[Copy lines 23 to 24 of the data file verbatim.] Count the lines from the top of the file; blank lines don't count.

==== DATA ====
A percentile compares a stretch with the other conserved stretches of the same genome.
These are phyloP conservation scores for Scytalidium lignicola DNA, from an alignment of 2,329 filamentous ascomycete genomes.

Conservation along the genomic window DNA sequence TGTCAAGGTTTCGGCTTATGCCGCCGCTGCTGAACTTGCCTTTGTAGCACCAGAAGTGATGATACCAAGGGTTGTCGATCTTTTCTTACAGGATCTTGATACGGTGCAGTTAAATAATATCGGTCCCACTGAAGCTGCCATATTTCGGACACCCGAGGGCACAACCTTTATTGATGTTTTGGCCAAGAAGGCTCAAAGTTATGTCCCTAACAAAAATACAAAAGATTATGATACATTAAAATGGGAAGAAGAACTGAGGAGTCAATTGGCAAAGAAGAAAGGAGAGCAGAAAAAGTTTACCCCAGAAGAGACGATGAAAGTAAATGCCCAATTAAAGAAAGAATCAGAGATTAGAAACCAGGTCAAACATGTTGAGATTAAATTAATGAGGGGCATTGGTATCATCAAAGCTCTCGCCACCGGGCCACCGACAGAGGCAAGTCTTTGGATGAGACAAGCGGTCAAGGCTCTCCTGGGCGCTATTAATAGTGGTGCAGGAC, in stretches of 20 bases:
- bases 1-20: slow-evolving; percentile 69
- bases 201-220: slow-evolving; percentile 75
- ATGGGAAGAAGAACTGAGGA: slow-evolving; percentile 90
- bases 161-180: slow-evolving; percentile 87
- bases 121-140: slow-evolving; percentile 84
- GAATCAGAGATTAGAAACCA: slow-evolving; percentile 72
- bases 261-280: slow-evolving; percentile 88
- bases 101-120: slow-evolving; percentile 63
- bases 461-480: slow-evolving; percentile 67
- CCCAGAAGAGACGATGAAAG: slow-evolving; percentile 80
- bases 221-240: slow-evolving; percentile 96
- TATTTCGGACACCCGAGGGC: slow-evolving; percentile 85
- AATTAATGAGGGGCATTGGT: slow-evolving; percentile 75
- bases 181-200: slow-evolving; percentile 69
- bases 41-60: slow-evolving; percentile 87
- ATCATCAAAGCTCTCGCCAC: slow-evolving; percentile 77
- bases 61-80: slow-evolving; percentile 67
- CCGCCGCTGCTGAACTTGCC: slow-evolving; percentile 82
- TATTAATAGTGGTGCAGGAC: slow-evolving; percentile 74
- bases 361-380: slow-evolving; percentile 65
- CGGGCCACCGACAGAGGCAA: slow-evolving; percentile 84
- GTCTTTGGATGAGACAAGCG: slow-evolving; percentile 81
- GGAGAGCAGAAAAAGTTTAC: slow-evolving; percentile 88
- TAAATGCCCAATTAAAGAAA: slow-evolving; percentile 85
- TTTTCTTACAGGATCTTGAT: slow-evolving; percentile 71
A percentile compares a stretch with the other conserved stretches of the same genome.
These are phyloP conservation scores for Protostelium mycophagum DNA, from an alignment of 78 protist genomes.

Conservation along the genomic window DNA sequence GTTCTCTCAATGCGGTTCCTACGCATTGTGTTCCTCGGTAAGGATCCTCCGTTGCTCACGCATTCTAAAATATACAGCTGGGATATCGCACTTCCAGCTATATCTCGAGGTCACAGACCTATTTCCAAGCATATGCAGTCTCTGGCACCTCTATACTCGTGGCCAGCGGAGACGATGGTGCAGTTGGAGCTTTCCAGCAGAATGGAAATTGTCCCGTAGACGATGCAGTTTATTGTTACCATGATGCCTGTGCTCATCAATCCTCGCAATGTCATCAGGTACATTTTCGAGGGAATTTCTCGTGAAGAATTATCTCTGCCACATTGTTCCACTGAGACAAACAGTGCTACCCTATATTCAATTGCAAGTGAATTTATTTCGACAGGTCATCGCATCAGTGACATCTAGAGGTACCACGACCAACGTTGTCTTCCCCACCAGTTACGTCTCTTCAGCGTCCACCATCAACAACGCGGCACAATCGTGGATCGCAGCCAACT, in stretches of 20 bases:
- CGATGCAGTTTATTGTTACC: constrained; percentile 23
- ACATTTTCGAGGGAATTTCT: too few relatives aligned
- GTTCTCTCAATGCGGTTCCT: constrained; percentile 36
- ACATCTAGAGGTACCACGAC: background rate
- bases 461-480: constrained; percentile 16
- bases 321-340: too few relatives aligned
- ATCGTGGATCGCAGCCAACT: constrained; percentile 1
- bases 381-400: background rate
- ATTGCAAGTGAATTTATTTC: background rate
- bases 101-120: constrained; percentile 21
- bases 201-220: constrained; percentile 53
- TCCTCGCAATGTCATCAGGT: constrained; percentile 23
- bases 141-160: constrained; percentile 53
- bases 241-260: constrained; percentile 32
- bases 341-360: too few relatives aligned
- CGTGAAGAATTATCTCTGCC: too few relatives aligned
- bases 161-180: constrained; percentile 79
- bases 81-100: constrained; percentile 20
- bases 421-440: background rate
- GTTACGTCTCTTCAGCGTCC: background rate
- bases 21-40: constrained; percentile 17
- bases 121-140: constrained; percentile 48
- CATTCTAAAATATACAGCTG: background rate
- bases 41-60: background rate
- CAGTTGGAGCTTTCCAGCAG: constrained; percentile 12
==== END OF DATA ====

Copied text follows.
- bases 361-380: slow-evolving; percentile 65
- CGGGCCACCGACAGAGGCAA: slow-evolving; percentile 84